MiC Quality MiC Quality QUARTERLY UPDATE
APRIL 2011 
  Click here for the Web version of the current issue  
Online Course Instructor
Glen Netherwood
MiC Quality

 

Past Issues

January 2011

October 2010
July 2010
April 2010
January 2010
July 2009
April 2009

December 2008

October 2008
June 2008
April 2008
February 2008
December 2007
October 2007
August 2007
June 2007
April 2007
February 2007
 
 
 

 

 

In Focus: SAMPLING METHODS

In this issue:

To unsubscribe please use the contact form and select "Unsubscribe from Updates".

:: Specials

We are offering Double Access Time - 8 weeks instead of the usual 4 weeks if you enroll before midnight of May 10, 2011

:: Special: 8 WEEKS

For ALL Enrollments
QUOTE Promotional Code D2X
ENROLL NOW

This Special expires at midnight May 10, 2011
 
:: Sampling Methods

The purpose of sampling is to determine the characteristics of a population using a relatively small sample taken from the population.

If a sample is to give meaningful results it must be representative of the population. There are various ways of attempting to achieve this.

Convenience Sampling is a sampling method in which units are selected based on easy access/availability. The disadvantage of convenience sampling is that the units that are easiest to obtain may not be representative of the population:

  • products on top of a box of parts may be a different quality from those at the bottom
  • people who are at home when the market researcher calls may not be representative of the entire population

Random Sampling involves taking items for the sample in a way that ensures that any unit in the population has an equal chance of being selected. This is intended to ensure that the sample is not biased by the method of collection. Bias may be inadvertently introduced by selecting items that are easy to collect, or accessible.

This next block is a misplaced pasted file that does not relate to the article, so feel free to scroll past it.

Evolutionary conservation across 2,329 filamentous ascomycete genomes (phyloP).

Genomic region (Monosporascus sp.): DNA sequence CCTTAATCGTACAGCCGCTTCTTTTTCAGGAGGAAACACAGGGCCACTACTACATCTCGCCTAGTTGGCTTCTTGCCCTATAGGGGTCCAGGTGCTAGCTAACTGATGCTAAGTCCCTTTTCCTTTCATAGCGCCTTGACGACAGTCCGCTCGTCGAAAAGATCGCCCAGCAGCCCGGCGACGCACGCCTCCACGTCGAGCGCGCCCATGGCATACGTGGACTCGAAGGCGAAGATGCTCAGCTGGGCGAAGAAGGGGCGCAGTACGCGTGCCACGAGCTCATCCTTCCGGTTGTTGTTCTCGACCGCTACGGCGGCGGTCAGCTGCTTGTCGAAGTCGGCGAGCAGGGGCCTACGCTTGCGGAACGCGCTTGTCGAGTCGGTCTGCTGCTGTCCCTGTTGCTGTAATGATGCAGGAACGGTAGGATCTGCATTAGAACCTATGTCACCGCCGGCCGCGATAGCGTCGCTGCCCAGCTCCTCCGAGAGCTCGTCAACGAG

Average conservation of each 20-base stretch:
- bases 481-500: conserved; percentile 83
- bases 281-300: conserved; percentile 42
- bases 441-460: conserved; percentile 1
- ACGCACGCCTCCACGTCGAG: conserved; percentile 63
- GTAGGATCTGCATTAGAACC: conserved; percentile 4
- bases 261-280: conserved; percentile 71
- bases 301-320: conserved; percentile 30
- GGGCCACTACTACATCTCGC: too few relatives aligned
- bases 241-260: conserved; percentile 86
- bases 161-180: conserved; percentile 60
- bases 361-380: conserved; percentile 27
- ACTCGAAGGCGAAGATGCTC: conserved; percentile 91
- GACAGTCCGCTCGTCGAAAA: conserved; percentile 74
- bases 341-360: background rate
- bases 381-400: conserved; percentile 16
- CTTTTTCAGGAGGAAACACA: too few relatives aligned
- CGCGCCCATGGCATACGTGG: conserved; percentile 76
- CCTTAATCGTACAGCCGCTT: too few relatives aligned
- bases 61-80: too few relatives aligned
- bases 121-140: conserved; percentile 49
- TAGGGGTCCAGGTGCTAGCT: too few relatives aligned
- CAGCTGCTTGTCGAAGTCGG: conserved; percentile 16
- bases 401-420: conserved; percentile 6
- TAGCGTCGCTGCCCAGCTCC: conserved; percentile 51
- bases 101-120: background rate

Stratified Sampling is a sampling method in which the population is split into several categories that share common characteristics. Items are collected at random from each category, in proportion to the size of the category relative to the population. Stratified sampling may give more reliable results than pure random sampling because it ensures that all categories are fairly represented.

Systematic Sampling involves taking a sample from the available data in a set pattern, rather than at random. A telephone survey that called every hundredth caller listed in the phone book would be a systematic sample. Systematic sampling is often convenient and economical, but carries the risk that there will be an unsuspected systematic pattern in the data.

For more information on sampling refer to MiC Quality Six Sigma Glossary.

MIC QUALITY ONLINE COURSES
:: Six Sigma Primer
:: Statistical Process Control (SPC), Advanced Statistical Process Control
:: Design of Experiments (DOE), Advanced Design Of Experiments
:: Primer in Statistics, Advanced Statistics
:: Measurement Systems Analysis (MSA)/ Gage R&R
:: FREE Excel Primer
:: FREE Sample Module "Introduction to Statistics"
:: ALL COURSES
FREE Statistics Reference Booklet
FREE Six Sigma Summary Booklet
DOWNLOAD Brochure for All Courses


FREE SIX SIGMA TRAINING RESOURCES
:: 

500+ terms Six Sigma Glossary
(includes all terms in the ASQ SSBB Six Sigma Black Belt Body of Knowledge)

::

Sigma Calculator

::

Book Reviews

:: Reference Tables
:: Next Update

The next update will be in July 2011.

[Top]
NEW

 

 

MiC Quality